U S West retirees still angry
Former workers look forward to day Nacchio's trial begins
By Rocky Mountain News
Saturday, March 10, 2007
Dublin, Ohio, June 4, 2002
Qwest moves its annual meeting from Denver, but angry
shareholders follow from across the country.
The Denver telco is under investigation, and the stock has sunk
from a high of $66 a share in March 2000 to $5.
Security is tight. Bags are searched. Stockholders are told to
adhere to detailed "rules of conduct."
People are well-behaved as Qwest CEO Joe Nacchio makes his
presentation but then lash out during the question-and-answer
"This has gone too long, it has affected too many lives," says a
U S West management retiree.
"It's a shame what you've done to U S West," says a longtime
employee in Seattle.
Qwest executive stock options are the "ultimate greed," says
Nacchio, who only a year before had charmed his audience, mostly
keeps his cool. He maintains U S West wouldn't have survived if
Qwest hadn't bought it in 2000. (Analysts say the reverse is
"We may wish the world is better," he says.
And, at one point, when asked about the federal investigation,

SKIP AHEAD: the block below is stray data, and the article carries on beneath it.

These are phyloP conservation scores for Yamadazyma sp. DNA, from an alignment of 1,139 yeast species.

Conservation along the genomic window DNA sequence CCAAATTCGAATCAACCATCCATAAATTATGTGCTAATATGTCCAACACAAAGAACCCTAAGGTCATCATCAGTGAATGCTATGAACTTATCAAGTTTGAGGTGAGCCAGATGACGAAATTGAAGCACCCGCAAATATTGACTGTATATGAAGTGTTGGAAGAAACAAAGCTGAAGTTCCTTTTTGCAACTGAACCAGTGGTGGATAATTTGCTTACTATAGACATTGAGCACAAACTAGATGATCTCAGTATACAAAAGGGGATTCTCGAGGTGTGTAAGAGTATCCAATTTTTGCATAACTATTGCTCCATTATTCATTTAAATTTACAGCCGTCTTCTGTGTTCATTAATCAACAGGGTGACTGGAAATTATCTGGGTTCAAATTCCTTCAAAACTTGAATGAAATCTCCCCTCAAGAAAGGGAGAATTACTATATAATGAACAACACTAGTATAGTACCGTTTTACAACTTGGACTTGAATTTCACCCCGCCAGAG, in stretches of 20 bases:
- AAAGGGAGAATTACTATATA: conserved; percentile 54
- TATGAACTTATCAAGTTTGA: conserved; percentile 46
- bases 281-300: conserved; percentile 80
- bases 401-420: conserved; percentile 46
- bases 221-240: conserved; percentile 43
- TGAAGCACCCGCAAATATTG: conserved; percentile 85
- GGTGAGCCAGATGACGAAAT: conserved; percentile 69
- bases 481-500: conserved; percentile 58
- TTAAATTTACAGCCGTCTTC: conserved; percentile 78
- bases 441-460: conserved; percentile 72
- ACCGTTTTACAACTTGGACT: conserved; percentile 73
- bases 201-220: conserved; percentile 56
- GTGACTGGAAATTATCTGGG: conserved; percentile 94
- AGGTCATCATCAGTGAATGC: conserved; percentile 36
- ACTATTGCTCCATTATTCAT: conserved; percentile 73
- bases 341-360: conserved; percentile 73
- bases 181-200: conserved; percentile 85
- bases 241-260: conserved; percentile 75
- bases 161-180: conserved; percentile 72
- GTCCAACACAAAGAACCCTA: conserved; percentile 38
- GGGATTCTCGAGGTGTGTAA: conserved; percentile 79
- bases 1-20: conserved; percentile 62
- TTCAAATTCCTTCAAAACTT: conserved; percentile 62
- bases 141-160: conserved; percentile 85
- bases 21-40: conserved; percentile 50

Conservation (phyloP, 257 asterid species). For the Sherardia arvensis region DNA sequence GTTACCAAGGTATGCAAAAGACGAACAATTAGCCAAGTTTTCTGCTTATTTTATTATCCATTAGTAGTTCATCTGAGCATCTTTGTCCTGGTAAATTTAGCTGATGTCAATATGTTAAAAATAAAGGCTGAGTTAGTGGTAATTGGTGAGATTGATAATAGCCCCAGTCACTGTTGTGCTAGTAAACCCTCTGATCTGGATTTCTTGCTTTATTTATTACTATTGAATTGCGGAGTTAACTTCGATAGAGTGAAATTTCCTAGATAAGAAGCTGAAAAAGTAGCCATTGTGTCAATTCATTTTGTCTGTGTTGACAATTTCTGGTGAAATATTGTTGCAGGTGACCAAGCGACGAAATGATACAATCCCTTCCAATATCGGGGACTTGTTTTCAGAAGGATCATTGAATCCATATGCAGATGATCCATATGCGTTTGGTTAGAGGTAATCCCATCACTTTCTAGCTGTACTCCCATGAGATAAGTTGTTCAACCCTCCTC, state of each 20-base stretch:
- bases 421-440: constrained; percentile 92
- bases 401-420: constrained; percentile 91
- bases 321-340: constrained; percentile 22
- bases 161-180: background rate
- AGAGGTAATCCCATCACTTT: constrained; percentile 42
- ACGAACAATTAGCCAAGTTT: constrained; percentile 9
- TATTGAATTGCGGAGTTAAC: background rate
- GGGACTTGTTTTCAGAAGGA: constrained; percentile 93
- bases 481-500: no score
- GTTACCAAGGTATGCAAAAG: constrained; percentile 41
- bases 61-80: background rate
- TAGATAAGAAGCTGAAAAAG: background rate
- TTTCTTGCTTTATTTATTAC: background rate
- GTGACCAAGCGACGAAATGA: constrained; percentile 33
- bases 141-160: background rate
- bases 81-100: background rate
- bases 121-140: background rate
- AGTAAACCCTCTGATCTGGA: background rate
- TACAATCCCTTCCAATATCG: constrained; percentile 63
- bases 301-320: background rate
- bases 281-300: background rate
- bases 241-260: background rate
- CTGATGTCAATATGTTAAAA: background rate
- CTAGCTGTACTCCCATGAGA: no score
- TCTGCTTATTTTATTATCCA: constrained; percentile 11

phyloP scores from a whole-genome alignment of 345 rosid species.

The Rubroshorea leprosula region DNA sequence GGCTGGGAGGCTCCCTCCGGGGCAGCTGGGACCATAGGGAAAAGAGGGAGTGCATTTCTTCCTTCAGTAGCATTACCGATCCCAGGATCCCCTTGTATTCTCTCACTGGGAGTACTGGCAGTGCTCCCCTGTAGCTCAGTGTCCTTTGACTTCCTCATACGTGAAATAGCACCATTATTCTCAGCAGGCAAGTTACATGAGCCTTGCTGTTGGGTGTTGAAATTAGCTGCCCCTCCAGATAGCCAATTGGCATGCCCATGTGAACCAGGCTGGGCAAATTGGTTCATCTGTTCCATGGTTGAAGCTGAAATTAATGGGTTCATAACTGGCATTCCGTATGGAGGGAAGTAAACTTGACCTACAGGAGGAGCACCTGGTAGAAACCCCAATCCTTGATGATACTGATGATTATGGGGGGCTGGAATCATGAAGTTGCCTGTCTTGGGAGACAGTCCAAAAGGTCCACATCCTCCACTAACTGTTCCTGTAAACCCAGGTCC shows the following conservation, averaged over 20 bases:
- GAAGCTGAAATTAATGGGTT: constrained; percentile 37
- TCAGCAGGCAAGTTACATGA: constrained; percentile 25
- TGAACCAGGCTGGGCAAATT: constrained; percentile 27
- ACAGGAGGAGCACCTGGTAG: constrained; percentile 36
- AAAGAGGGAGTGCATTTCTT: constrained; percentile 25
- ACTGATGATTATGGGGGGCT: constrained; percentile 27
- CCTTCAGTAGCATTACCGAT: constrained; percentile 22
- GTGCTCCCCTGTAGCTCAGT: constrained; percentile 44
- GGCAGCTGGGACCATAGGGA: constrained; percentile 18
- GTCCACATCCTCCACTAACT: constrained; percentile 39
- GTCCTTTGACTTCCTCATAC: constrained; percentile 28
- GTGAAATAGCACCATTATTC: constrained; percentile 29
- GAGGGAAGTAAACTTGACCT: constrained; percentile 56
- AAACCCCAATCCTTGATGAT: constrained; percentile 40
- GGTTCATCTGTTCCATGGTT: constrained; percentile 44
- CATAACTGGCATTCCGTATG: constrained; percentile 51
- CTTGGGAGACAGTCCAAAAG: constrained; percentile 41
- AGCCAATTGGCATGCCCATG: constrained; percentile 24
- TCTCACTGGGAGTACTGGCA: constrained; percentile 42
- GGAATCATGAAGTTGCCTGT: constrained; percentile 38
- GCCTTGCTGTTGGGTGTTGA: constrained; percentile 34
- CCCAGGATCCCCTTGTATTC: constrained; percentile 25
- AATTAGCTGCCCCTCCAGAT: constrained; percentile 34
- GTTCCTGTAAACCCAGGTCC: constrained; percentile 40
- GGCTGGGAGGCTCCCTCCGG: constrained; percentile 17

Nacchio says he would hope stockholders would agree that in the
United States one is innocent until proved guilty.
Denver, March 2007
Many retirees are still so angry that they have volunteered to
testify at Nacchio's insider-trading trial, set to begin March
19 in Denver.
Government prosecutors have lined up a couple of potential
"victims" who bought stock during the first five months of 2001,
the period in which Nacchio has been charged with 42 counts of
insider trading. Nacchio has pleaded not guilty.
Nacchio made more than $200 million from exercising stock
options during his tenure, and the government is asking that he
forfeit $100.8 million of those proceeds.
Many retirees, meanwhile, have lost hundreds of thousands of
dollars each, some virtually their life savings as Qwest stock
dropped to barely a dollar in August 2002. Collectively,
stockholders have lost billions, and most will recover only
pennies on the dollar through civil settlements. Civil-action
fraud claims against Nacchio are pending.
Many retirees say they have been looking forward to the day
Nacchio gets his day in court.
"I'm delighted it's finally happening," said Shirley Eyre, a
21-year U S West veteran who retired as a manager in 1989. "I
think he cheated so many people and, of course, none of the
people he cheated will ever be repaid. But at least he may
suffer a little bit."
Eyre, a 72-year-old Aurora resident, estimates she's lost
thousands of dollars on paper. She still has some stock. "I
sold part but not soon enough. It just makes you a little more
cautious with the money that you have."
Here are two other stories of those affected by Qwest stock
losses. A number of others declined to be interviewed on the
record. Many are simply too embarrassed by their losses to
talk, says Curtis Kennedy, attorney for the Association of U S